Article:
Solving the problem of surgical stainless steel

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In 5 seconds

A team at UdeM's Faculty of Dental Medicine develops a new technique to make stainless steel devices and tools more resistant to bacteria and less likely to be rejected by the body.

Stainless steel is widely used in surgical medicine: for medical devices such coronary stents, hip-implant stems and spinal-disc replacements, and for a variety of surgical tools such as scalpels and forceps, as well as operating tables.


As a material, however, stainless steel isn't without its flaws. Over time, steel implants can cause allergic and toxic reactions and be rejected by the body, and in less hygienic surgical environments steel may not adequately resist the buildup of harmful bacteria.


For years, scientists have experimented with ways to improve the efficacy of stainless steel using special coatings, modifying the material's chemistry and even molecular surface structure. While these approaches have generated improvements, they are complex and have a number of inherent limitations.


To date, no effective, simple, cost-effective solution has been developed.


But now, building on their expertise with other biomedically-relevant metals, scientists at Université de Montréal's Faculty of Dental Medicine, along with a colleague from the Department of Chemistry, have found a way to change the very surface of stainless steel by creating a nanoscale network of pores.

Other widespread applications possible

The development – which could have widespread applications in medical and other manufacturing – promises to improve the acceptance of stainless steel by the body and help control bacterial infections in hospital settings. The research is detailed in a study published in the journal Colloids and Surfaces B: Biointerfaces.


"The beauty of it is its simplicity and capacity to simultaneously improve cellular response and limit bacterial expansion," said the study's supervisor, Antonio Nanci, an anatomist in cell biology who runs the Laboratory for the Study of Calcified Tissues and Biomaterials.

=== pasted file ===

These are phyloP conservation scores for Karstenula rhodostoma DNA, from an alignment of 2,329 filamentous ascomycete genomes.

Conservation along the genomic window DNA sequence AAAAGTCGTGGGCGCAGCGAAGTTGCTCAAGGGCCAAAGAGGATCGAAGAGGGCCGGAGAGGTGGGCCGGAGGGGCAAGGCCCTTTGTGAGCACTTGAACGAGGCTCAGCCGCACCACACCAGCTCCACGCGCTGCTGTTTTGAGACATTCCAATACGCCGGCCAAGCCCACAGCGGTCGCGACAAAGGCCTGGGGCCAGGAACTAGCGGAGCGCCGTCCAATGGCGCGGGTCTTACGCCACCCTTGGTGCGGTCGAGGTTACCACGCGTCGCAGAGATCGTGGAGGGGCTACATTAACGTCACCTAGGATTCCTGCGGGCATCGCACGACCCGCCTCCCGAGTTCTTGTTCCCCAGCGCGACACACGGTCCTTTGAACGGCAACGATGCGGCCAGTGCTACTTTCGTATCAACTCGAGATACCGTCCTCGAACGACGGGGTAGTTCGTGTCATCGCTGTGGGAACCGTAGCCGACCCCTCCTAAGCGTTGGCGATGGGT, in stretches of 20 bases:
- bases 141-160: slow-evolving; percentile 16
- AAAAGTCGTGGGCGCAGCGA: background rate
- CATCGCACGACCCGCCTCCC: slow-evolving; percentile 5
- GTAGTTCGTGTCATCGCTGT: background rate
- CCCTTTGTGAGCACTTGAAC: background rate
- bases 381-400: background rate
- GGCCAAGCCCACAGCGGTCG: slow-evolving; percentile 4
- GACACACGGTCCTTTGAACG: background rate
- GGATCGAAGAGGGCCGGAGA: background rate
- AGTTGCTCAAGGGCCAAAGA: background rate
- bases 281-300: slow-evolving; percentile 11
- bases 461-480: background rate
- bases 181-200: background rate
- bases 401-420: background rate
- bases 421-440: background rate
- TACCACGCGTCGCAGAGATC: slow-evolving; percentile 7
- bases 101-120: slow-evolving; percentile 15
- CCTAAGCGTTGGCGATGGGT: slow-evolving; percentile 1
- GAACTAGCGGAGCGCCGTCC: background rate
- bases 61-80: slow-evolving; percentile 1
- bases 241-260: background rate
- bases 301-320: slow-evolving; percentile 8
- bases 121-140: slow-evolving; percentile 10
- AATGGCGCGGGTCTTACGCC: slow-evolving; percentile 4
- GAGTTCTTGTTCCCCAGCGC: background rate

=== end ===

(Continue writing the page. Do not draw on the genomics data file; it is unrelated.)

"In terms of its anti-bacterial advantages, there is no need for antibiotics, no need for chemicals; it works just by physical-chemical interaction between the steel and the bacteria – that's very unique and exciting, and it may represent another tool to help fight bacterial resistance to antibiotics,” Nanci said.

"Everything that's stainless in a hospital – the doorknobs, the instruments, the operating table – could be treated this way. With it, bacteria simply don't propagate." As for medical implants, "stainless steel whose surface has been altered will have the medical capacity to improve healing around implants and their acceptance by the body," Nanci added.

A Spanish scientist's eureka moment

This research benefited from the expertise of Alejandra Rodriguez-Contreras, a postdoctoral fellow from Barcelona working on ways to make surfaces antibacterial, usually a complex and painstaking process.

"Alejandra didn't think it could be done simply on stainless steel, but one day she tried it and it did," Nanci recalled. "She ran into my office and said, 'It works! It works!'"

The Spanish scientist adapted a process for electroplating metals, using an unconventional chemical mixture. Also, she took the unusual step of using nail polish to protect part of the test sample during treatment, essentially creating an internal control that limits experimental variation.


"Basically, we took the simple methods we developed for titanium in dental implants and adapted them to stainless steel, and it works very well," said Nanci. "Stainless steel is very resistant to chemical treatment, and a lot of people have tried over the years to make the surface functional. It's a tough material to deal with. But we've pierced the problem."


Nanci believes that the process that his group had developed to change the surface of metal – which he calls nanocavitation – has medical relevance but may also find applications in other industries – for instance, to improve resistance to friction, to aid adhesion of protective coatings and paints, and to treat fermentation vats for food and beverages such as beer.

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